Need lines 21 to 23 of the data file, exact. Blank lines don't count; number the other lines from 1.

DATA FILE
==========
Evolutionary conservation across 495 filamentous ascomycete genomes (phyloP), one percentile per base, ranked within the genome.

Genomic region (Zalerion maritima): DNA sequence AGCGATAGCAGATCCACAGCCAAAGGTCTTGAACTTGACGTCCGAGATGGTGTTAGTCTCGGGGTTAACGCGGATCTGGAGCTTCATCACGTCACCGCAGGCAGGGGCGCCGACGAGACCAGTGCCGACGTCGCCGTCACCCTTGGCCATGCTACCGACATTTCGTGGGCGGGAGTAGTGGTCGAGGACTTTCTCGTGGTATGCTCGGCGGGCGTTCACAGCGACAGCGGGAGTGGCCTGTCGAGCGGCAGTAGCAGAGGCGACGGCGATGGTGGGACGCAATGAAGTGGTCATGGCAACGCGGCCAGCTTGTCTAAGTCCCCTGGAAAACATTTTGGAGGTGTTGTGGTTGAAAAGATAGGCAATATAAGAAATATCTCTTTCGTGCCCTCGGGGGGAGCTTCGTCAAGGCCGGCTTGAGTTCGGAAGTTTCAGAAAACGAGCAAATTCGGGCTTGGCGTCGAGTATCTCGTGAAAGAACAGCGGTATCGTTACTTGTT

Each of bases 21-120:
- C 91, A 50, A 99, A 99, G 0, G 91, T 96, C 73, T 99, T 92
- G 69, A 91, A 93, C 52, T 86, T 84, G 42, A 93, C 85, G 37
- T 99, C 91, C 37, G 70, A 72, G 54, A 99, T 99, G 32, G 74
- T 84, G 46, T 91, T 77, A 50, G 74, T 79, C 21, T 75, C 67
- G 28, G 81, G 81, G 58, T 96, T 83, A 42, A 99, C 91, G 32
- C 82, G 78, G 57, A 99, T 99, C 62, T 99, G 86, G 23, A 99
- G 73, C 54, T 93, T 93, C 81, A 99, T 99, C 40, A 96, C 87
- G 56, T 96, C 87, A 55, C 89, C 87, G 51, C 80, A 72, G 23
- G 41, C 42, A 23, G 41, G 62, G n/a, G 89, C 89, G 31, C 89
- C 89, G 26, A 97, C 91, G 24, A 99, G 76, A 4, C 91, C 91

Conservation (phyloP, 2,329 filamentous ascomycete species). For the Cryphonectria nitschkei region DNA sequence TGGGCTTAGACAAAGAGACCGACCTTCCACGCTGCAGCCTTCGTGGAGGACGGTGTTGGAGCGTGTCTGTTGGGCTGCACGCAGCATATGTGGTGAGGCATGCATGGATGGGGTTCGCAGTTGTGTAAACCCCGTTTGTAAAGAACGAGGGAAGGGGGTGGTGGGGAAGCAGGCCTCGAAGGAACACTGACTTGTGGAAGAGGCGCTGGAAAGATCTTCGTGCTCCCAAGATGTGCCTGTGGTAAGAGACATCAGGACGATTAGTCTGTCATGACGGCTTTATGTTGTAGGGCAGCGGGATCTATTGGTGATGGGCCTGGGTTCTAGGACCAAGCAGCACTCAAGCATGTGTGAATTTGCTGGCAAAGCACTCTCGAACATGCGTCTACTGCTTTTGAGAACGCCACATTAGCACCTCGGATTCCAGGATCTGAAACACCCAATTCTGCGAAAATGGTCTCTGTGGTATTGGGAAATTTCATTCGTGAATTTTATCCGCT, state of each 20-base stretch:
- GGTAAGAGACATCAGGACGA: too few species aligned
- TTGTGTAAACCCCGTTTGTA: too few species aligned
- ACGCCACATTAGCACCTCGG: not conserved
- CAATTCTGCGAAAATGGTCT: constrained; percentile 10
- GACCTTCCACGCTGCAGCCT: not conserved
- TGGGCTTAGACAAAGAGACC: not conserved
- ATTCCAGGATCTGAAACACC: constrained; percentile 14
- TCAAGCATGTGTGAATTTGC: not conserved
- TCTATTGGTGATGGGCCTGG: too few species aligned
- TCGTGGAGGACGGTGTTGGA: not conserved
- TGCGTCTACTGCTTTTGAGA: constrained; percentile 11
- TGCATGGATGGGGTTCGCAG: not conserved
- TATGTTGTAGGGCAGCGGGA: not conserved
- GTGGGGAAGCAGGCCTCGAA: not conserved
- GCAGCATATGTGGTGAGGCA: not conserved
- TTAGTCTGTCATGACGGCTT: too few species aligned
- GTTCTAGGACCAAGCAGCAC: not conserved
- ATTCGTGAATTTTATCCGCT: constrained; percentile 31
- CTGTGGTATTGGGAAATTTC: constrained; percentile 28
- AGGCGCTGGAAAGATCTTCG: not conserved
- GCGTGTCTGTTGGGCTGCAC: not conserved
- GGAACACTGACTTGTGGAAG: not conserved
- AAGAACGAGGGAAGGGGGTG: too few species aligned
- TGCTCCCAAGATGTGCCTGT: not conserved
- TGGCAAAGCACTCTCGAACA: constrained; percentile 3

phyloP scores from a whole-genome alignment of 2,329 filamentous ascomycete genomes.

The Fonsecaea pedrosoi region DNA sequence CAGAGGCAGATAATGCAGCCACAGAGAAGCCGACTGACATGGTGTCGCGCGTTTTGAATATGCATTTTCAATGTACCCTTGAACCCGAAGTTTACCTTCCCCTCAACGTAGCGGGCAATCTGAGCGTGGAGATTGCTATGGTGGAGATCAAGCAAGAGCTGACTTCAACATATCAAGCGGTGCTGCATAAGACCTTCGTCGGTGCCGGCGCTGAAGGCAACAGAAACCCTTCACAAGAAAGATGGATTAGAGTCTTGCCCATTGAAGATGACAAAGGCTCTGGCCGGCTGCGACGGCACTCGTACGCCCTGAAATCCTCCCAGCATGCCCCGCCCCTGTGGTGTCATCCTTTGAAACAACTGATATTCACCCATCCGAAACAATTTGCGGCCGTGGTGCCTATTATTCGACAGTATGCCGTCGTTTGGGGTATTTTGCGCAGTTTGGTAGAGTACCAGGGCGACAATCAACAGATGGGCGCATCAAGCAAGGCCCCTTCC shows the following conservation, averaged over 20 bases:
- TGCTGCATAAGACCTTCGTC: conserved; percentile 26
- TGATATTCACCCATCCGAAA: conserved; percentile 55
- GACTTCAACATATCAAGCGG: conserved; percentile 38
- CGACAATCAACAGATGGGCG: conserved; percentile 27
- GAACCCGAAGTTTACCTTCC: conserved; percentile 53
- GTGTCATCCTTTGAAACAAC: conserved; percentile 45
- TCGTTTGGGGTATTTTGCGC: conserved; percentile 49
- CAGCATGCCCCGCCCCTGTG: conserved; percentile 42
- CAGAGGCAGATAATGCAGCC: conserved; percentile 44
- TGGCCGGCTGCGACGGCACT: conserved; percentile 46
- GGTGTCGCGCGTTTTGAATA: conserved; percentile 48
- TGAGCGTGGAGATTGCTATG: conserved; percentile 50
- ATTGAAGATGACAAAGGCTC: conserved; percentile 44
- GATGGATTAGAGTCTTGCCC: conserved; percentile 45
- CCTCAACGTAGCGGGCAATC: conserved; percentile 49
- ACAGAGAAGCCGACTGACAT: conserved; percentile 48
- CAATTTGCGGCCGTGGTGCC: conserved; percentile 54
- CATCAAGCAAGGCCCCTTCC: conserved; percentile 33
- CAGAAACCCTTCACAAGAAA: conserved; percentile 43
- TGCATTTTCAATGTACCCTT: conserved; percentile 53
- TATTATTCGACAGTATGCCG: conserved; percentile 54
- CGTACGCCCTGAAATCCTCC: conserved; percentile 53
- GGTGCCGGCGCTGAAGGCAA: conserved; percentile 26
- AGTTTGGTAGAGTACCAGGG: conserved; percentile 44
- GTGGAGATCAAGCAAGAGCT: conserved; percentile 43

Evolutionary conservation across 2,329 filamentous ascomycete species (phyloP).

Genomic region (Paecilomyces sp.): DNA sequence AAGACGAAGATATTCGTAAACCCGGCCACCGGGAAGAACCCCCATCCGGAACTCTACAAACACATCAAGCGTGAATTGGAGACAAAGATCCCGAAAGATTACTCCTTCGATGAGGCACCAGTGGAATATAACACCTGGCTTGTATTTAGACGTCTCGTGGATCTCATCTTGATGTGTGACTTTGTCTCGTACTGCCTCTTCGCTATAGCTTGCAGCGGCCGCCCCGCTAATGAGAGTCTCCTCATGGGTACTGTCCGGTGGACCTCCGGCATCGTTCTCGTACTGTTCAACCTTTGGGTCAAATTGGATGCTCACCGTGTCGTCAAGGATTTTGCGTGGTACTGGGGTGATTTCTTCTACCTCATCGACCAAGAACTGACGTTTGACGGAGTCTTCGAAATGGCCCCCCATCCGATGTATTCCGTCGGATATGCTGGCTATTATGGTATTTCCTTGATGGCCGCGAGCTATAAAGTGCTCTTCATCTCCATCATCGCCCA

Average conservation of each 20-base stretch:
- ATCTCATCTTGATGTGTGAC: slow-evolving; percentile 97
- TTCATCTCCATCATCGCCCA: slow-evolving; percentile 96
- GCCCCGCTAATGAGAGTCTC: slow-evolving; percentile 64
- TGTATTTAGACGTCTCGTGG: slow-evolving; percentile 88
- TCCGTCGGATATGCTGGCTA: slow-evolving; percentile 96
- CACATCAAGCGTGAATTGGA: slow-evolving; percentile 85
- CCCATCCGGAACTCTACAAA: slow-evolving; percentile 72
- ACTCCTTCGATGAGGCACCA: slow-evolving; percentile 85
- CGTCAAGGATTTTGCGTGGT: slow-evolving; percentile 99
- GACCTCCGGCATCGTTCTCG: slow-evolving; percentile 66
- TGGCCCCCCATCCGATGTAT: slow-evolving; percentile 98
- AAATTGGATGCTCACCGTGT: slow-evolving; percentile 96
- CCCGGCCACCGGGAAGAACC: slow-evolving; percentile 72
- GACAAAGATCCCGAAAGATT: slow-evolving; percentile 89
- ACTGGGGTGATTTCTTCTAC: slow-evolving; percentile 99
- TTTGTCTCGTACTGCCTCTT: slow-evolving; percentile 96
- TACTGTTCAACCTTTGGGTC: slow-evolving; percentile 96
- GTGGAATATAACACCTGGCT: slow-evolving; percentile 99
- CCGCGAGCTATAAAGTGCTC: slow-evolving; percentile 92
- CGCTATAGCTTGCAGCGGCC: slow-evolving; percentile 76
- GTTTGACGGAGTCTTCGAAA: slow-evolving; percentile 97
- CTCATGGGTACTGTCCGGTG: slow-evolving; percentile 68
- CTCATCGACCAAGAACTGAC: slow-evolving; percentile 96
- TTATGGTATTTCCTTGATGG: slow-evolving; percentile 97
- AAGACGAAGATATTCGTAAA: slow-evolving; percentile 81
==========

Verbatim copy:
- ATTCCAGGATCTGAAACACC: constrained; percentile 14
- TCAAGCATGTGTGAATTTGC: not conserved
- TCTATTGGTGATGGGCCTGG: too few species aligned